"It was truly an honor to have our proposal and team selected from the stiff competition," Johnson told the ARRL. "This has been a true team effort on our part from the start. We look forward to activating an entity in the Top 10 Most Wanted that is located in our own back yard!"
According to ARRL Membership and Volunteer Programs Manager and experienced DXpeditioner Dave Patton, NN1N, both Desecheo and Navassa Islands (currently third on DX Magazine's Most Wanted list) saw frequent operations in the late 1970s through late '80s, but operations from the islands have been very limited since then. With the islands under the control of the US Fish and Wildlife Service, combined with decaying "infrastructure" on Navassa, there are more issues that must be dealt with than there were 25 years ago.
"A well-organized and lengthy operation from Desecheo will be a nice treat for the world's DXers," Patton said. "With W0GJ and K4UEE leading the operation, I think we can all count on a first class effort that will give maximum exposure to Asia/Oceania and Europe where KP5 is most needed. I also think that Glenn and Bob can demonstrate to the Fish and Wildlife Service that a DXpedition can take place and not damage the environment or cause big problems amongst other hams or for other agencies. I hope hams will be invited back to Desecheo more frequently in the future and expand the places where hams may operate."
Dennis Motschenbacher, K7BV (ex-KZ5M), fondly recalled his part in the Texas DX Society's 1985 DXpedition to Desecheo, telling the ARRL what made his time there so special: "KP5 -- what incredible memories for me. It was my first 'classic' DXpedition; meaning putting a tiny island on the air after landing on the beach in a small boat and hauling all the gear up the rocks. This one took 24 hours of manual labor to get everything from the small beach, over the rocks, and to the operating area -- quite a task for a bunch of guys that spent more time behind a desk than they did at the gym! To this day, I have never had the pleasure and excitement of working down huge pileups like we experienced on KP5 -- I can still hear them in my ears. I know that Bob, Glenn and their crew will do a fantastic job lowering this Top 10 rare one down the needed list. I am so happy for each and every operator going in 2009. I know in my heart this will be a trip that even the most well-traveled of them will remember for the rest of their lives.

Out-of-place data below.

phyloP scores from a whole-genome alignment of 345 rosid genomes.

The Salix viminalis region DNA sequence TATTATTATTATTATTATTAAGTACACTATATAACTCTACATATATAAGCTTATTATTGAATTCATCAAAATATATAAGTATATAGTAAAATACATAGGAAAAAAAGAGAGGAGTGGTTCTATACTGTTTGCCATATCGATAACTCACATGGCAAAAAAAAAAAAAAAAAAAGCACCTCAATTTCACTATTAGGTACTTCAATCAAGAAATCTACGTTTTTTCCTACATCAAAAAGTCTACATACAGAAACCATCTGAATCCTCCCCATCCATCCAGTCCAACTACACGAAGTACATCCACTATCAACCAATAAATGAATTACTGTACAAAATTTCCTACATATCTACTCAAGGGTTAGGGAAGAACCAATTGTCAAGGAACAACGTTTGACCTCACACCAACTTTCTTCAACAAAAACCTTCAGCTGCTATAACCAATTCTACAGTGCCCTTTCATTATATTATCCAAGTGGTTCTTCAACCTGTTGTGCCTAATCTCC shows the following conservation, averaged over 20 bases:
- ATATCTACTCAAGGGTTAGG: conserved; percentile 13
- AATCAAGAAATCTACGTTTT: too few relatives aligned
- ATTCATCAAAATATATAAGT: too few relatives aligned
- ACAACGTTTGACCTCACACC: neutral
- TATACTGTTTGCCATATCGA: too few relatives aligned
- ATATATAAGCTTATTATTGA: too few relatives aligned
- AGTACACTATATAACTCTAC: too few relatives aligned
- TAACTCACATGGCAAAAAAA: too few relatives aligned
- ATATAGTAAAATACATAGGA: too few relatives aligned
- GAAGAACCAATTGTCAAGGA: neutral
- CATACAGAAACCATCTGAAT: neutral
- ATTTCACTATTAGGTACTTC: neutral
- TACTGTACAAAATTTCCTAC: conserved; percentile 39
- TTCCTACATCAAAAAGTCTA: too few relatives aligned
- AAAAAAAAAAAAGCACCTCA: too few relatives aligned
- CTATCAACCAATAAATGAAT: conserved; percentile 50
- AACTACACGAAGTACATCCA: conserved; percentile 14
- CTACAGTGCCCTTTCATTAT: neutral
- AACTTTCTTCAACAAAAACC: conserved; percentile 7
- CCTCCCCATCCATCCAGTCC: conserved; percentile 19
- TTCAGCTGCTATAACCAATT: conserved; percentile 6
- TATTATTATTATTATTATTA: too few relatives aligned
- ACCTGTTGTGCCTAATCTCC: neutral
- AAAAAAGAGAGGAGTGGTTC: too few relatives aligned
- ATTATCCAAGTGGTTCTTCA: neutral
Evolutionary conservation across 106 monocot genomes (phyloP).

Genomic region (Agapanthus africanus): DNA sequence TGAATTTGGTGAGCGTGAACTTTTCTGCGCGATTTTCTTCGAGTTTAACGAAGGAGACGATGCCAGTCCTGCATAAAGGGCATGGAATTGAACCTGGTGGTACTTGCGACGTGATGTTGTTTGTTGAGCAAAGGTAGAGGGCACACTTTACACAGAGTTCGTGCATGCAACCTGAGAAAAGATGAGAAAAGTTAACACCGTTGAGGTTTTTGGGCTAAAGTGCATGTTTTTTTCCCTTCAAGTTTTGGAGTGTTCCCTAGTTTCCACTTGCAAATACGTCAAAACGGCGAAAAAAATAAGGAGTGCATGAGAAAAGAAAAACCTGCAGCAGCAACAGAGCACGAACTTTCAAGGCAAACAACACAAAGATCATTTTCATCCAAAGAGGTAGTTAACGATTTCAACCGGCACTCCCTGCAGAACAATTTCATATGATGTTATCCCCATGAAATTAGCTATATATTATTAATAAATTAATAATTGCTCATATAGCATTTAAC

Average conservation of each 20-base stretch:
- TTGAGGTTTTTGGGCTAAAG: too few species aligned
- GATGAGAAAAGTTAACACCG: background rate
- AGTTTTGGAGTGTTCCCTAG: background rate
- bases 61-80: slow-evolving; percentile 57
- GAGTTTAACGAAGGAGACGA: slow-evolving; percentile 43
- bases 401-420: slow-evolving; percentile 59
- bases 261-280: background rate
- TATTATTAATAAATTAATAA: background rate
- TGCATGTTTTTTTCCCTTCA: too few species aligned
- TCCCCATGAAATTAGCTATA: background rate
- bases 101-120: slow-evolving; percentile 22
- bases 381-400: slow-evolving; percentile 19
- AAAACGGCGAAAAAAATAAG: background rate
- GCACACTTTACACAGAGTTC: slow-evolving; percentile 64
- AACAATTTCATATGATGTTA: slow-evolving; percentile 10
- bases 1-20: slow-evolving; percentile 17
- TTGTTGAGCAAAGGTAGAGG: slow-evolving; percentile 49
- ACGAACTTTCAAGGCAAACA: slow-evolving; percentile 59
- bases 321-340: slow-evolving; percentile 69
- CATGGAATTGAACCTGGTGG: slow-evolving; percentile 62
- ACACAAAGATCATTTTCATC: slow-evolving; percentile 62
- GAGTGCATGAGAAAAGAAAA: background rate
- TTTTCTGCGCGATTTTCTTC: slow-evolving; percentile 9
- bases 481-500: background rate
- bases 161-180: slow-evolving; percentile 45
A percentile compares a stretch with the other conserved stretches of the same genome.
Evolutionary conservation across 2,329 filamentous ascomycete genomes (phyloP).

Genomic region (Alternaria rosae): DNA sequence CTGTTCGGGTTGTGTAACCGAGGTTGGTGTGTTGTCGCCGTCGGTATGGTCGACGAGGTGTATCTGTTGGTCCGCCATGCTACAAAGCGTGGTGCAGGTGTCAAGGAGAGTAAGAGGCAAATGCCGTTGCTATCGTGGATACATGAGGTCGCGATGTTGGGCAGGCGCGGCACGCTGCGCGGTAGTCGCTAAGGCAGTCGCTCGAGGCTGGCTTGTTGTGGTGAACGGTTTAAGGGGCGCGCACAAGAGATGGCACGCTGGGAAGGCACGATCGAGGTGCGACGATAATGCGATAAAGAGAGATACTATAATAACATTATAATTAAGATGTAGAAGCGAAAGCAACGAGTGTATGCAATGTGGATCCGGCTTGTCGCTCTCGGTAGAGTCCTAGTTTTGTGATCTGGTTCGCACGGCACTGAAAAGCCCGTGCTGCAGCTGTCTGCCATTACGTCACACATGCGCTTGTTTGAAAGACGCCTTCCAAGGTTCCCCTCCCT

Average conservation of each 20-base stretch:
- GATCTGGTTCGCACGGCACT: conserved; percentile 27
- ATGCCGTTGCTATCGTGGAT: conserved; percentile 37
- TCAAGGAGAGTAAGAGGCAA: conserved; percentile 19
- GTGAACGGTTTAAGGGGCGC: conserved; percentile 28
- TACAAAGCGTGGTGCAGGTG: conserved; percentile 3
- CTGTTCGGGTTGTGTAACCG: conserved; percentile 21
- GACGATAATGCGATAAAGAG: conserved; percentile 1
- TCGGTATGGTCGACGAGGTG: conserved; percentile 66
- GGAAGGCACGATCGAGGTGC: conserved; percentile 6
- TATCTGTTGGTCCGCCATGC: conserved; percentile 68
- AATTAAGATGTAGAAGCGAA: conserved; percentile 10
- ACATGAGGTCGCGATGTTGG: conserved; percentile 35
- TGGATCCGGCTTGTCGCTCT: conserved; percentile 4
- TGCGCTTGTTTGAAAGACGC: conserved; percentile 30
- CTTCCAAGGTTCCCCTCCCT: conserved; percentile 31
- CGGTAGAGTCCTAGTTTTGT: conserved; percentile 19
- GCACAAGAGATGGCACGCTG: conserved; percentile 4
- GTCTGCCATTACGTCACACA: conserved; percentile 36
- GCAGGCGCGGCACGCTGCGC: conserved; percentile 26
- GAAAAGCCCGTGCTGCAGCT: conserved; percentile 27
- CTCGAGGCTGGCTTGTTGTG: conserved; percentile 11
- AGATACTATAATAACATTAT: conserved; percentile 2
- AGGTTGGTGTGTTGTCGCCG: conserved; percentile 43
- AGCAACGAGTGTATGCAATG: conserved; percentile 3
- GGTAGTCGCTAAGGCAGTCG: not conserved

In 1979, upon the recommendation of the DX Advisory Committee (DXAC), Desecheo Island was added to the DXCC list for contacts made after March 1 of that year. KP4AM/D -- with operators N4EA, KP4Q, N4ZC, KP4DSD, KV4KV (now KP2A), KP4AM (now W4DN) -- made the first DXpedition Desecheo in March 1979. Various groups have made their way to Desecheo since the first trip, but other than a brief operation in December 2005, there has been no activity from the island since 1994.
According to DXCC Manager Bill Moore, NC1L, the lack of activity is due to the FWS not issuing the needed Special Use permits. "The FWS has always claimed safety concerns as a reason to not issue the permits," he said. "Since the island was used as a bombing range, there is the possibility that unexploded, live munitions are still on the island. It is always a good thing when an entity that had activation difficulties in the past gets on the air again."